Balloon Starts Large Fire in Brazil Park; Rain of Ash Hits Sao Paulo
More than half of a state park in Brazil burned on Sunday afternoon after an illegal fire balloon fell, setting off a fire in the Juguery Park near Sao Paulo.
The fire also brought ash to the city, which is 39 kilometers or 24 miles away, Brazilian authorities said. The people of Brazil usually send off small balloons lit by candles up into the night sky to enjoy the show.
Despite being prohibited and punishable by fines or even prison, Brazilians still do the practice. State officials in Brazil's vibrant financial center, São Paulo, listed the balloons among the top three causes of forest fires each year.
According to ABC News, city officials in Franco da Rocha noted that a fire balloon came down in the Juguery Park and set ablaze the park. The fire spread due to strong winds and the intense summer heat over 50 percent of the park.
It was not immediately clear whether the current drought that Brazil is experiencing contributed to the extent of the devastation in the park. Due to the fire incident, the Brazilian government deployed 90 firefighters and more than 100 members of the country's Civil Defense Department to fight the fire and avoid further damages.
The state park was created in 1993. The Juguery Park is about 2,000 hectares or around 5,000 acres. The state park preserves one of the last remnants of the Cerrado biome in the Sao Paulo metropolitan region and areas of Atlantic Forest.
Use of Fire Balloons Discouraged Not Only in Brazil
Aside from Brazil, countries such as Argentina, Australia, Austria, Chile, Costa Rica, New Zealand, Colombia, Germany, Spain, and several parts of Canada have also banned the use of sky lanterns.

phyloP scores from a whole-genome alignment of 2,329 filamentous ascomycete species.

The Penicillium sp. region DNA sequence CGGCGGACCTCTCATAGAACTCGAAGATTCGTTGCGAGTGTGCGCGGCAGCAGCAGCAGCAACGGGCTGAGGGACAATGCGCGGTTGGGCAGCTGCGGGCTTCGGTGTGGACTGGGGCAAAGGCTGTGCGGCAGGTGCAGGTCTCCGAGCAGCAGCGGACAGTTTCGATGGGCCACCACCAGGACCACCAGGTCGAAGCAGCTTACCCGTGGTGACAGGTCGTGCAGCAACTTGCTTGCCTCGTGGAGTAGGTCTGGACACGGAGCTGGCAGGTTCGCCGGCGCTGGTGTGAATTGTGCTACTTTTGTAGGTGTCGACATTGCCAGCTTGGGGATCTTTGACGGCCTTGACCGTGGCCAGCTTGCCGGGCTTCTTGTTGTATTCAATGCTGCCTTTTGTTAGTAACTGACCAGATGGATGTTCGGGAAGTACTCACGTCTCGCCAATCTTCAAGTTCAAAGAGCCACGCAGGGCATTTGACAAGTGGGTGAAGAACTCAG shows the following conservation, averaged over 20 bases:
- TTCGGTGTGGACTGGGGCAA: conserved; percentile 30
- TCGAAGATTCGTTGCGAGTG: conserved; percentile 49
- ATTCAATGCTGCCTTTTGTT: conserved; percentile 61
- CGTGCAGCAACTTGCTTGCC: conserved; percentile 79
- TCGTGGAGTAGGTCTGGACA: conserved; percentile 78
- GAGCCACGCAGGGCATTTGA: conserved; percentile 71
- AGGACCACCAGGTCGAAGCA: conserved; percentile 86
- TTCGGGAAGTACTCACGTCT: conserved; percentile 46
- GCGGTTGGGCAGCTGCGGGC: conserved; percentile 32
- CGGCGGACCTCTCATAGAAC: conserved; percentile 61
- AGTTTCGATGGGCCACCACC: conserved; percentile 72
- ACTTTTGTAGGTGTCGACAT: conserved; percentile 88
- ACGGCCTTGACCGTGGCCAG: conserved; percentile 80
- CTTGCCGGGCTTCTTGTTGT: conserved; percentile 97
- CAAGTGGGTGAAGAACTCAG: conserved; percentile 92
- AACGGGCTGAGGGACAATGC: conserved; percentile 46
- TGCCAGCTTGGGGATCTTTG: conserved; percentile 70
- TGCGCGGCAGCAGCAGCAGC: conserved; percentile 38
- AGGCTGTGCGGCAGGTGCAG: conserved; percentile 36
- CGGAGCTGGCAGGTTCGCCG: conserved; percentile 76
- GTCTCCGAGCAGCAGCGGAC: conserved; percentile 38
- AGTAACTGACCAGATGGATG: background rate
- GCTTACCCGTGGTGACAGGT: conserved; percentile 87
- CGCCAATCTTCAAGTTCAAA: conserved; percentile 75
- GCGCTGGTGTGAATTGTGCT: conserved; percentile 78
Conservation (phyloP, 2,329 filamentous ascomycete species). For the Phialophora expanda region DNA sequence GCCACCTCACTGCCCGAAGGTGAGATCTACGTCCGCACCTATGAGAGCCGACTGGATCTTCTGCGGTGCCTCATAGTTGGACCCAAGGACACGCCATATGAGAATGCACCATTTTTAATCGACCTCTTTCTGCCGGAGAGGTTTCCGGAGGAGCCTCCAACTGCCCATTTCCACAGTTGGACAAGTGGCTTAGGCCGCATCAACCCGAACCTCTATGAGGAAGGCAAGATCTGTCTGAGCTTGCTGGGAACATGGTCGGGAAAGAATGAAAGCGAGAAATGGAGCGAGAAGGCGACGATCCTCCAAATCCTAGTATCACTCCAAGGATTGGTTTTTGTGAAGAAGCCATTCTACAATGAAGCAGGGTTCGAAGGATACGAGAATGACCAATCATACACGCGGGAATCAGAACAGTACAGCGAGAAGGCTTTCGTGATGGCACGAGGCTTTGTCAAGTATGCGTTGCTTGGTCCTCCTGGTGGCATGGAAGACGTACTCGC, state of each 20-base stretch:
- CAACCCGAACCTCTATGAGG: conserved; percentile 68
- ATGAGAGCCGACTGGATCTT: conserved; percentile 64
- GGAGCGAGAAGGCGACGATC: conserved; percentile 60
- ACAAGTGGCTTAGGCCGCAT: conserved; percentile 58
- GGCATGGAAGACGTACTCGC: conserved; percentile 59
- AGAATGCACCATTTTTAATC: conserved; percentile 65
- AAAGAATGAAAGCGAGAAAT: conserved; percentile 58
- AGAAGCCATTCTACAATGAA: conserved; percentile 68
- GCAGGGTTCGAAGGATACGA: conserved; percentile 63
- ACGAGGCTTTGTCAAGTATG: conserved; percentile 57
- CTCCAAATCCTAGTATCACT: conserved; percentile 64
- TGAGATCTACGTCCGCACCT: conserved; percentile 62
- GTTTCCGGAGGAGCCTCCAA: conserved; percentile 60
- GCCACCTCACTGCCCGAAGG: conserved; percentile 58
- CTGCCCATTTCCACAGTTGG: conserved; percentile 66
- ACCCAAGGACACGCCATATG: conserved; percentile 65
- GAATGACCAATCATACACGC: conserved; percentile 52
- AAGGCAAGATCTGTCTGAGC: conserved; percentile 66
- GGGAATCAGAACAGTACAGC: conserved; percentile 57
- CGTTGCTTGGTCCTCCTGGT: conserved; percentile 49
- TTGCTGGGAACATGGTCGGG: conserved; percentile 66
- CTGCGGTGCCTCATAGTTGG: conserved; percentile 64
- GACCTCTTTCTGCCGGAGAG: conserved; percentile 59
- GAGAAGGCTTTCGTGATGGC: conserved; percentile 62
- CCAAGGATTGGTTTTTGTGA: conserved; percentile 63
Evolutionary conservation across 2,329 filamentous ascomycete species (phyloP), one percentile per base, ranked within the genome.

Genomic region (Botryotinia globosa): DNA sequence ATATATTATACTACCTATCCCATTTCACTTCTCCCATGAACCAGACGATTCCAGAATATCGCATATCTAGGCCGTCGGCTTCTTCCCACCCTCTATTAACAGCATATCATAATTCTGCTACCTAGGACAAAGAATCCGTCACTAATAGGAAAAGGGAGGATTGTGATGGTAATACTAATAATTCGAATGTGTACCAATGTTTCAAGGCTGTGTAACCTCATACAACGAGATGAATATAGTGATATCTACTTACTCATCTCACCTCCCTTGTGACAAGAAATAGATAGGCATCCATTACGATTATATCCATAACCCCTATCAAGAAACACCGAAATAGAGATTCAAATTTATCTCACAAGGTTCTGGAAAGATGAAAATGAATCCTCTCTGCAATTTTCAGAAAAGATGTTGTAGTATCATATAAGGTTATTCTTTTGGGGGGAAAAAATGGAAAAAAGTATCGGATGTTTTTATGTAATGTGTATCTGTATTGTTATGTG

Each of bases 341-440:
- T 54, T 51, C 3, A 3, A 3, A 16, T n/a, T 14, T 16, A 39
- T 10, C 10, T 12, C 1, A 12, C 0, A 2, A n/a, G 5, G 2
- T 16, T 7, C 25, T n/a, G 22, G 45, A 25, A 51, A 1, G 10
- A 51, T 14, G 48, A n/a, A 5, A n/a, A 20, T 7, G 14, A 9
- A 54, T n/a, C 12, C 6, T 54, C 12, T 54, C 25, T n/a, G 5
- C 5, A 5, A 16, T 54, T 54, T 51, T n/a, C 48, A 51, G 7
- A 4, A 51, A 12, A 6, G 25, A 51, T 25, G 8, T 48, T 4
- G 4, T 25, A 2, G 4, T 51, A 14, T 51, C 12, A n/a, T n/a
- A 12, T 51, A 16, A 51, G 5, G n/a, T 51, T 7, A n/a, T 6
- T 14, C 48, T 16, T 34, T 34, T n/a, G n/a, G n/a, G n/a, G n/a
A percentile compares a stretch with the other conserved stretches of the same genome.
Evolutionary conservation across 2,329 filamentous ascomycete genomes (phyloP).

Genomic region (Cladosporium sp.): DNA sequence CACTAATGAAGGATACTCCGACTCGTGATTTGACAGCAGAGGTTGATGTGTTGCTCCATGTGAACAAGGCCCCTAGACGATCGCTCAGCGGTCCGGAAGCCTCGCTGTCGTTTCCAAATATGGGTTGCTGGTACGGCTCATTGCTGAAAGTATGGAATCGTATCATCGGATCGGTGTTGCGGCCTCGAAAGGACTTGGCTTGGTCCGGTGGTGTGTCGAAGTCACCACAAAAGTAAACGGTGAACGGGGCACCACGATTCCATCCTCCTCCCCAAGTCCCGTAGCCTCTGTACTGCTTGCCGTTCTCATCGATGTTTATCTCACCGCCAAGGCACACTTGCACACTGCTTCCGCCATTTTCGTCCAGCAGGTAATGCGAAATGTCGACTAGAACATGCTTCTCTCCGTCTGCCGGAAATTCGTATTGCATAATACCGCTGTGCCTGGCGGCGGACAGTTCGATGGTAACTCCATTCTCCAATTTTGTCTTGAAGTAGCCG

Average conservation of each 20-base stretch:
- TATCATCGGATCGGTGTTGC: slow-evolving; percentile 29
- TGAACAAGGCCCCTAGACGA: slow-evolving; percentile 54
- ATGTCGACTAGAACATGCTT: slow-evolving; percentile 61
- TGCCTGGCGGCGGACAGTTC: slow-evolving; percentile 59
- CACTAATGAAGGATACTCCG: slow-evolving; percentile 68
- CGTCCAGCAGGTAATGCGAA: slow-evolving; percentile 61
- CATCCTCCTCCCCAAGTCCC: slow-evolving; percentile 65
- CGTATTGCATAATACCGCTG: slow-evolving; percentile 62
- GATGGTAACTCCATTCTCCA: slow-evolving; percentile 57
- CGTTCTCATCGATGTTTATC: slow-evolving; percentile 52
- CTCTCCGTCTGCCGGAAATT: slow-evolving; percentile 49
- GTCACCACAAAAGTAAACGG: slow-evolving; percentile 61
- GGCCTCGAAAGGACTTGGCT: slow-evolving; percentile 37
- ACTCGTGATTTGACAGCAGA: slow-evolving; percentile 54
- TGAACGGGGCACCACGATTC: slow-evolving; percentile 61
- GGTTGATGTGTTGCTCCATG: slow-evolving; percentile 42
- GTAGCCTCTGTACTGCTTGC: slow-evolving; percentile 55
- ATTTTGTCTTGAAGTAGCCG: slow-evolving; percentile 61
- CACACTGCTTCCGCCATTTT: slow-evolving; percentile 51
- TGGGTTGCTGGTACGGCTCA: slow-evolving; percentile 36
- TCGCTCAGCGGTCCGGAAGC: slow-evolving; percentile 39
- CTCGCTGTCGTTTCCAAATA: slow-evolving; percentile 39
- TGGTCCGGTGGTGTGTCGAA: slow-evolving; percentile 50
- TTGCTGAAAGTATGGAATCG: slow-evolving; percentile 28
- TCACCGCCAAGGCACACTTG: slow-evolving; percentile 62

In the United States, a ban on sky lanterns was imposed in Alaska, California, Illinois, Maine, Maryland, Minnesota, Florida, Hawaii, New Hampshire, South Carolina, Tennessee, Utah, Virginia, New Jersey, Oregon, Rhode Island, and Washington.
Even the FAA raised concerns over the use of floating lanterns because of its threat of being sucked into the engines of aircraft.
While sky lanterns and balloons have become a familiar visual at memorials, festivals, and weddings, they pose a great threat to the environment.
As these floating lanterns come up, they would also come down after a short while and litter the environment. It would also take months or even years for these lanterns and sky balloons to be cleaned from the area they landed.
Sky lanterns and balloons like plastic confetti are non-recyclable and will take years to decay. These materials turn into microplastics that are then ingested by many wildlife species, including fish, birds, and turtles.
At least 270 experts have named balloons as one of the biggest threats to marine mammals, turtles, and seabirds.
According to researchers at the University of Tasmania, they have discovered that at least one out of five dead seabirds out of 1700 have died after ingesting balloon pieces.
This article is owned by Latin Post
Written by: Jess Smith
WATCH: Balloon Sets Blaze in Brazil Park, Raining Ash on Sao Paulo - From connerlayson2010
Subscribe to Latin Post!
Sign up for our free newsletter for the Latest coverage!